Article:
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Major fish kill in Co Tyrone after slurry spill an ‘environmental massacre’


A slurry spill in Co Tyrone has caused a major fishkill. Pic: Coagh Angling Club

A slurry spill in Co Tyrone has caused a major fishkill. Pic: Coagh Angling Club

A slurry spill in Co Tyrone has caused a major fishkill. Pic: Coagh Angling Club

A major fish kill in Co Tyrone caused by a slurry spill has been described as “an environmental massacre”.

The Northern Ireland Environment Agency are investigating the spill in the Claggan River, which is believed to have happened last weekend and killed hundreds of salmon and dolloghan trout.

The BBC report that the Department of Agriculture say the “significant” spill came from an above ground tank.

The Claggan River is connected to the Killymoon and Ballinderry Rivers near Cookstown.

A Department spokesperson said: "Inland fisheries officers are continuing to assess the extent and magnitude of the fish kill and the investigation remains ongoing.”

Speaking to the Belfast Telegraph, John Hagan from Coagh Angling Club said it will take years to repair the damage.

“We don't know the full environmental impact of it just yet, but we do know that there's probably about 12-15 miles of river near the source of the Ballinderry which is just dead,” he said.

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“That’s the feedback I’m getting from the different agencies.”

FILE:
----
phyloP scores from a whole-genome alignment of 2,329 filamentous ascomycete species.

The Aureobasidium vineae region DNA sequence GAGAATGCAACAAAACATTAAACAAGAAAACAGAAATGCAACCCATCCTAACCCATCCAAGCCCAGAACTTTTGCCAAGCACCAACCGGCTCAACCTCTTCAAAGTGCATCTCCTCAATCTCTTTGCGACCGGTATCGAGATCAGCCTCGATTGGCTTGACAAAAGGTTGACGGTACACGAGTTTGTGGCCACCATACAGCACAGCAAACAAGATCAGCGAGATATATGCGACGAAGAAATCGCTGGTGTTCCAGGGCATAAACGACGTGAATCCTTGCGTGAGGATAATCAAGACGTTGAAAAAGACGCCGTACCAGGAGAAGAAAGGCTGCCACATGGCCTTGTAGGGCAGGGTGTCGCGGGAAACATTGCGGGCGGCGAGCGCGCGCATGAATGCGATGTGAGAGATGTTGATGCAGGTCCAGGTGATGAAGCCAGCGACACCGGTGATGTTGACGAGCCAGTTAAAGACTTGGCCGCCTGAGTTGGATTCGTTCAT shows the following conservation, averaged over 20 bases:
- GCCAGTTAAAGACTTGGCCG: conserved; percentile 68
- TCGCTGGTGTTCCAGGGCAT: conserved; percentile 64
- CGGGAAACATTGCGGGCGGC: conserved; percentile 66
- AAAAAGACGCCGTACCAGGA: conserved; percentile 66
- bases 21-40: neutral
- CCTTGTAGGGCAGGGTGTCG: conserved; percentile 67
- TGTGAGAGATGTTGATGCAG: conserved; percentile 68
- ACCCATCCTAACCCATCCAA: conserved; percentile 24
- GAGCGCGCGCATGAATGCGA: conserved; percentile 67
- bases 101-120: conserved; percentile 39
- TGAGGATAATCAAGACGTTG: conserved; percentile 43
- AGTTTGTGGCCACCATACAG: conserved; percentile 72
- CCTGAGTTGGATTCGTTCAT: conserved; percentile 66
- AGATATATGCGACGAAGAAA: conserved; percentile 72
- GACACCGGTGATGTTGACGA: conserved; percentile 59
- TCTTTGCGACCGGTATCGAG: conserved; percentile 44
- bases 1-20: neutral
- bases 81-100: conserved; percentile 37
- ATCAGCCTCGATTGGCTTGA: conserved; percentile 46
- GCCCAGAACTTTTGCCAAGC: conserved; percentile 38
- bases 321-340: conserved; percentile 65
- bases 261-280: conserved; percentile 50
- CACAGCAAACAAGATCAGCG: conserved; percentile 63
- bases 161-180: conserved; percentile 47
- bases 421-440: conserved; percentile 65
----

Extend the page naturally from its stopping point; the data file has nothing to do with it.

He said the “catastrophic” damage had been especially bad as the water levels were currently very low.

“We’ve lost young salmon, we've lost young dolloghan (a native species of brown trout), breeding trout, baby trout and eggs.

"All the stages of the life cycle have been wiped out."

He said it could take up to 10 years for the local fish population to restore naturally.

"The invertebrates under the stones are gone, so there’s nothing for the fish to feed on.

"This is an environmental massacre and you just have to come back from it and start bit by bit.”

He said there was a sombre mood among members and he was uncertain if the club could even continue.

"I received a cheque this morning for membership and I don’t know whether to cash it or not as I don’t know if I have a river to fish in,” he said.

Mark Horton, Chief Executive of the Ballinderry Rivers Trust, called it “a catastrophic pollution incident”.

In a statement, he said: “This is a huge setback for the decades of work that both Ballinderry Rivers Trust and local angling clubs have been doing to improve the Ballinderry’s rivers for wildlife and for the people that live work and play in the catchment.”

He has appealed to all farmers to make sure there is sufficient capacity in their slurry stores and that all above ground slurry tank valves are properly maintained and secure.

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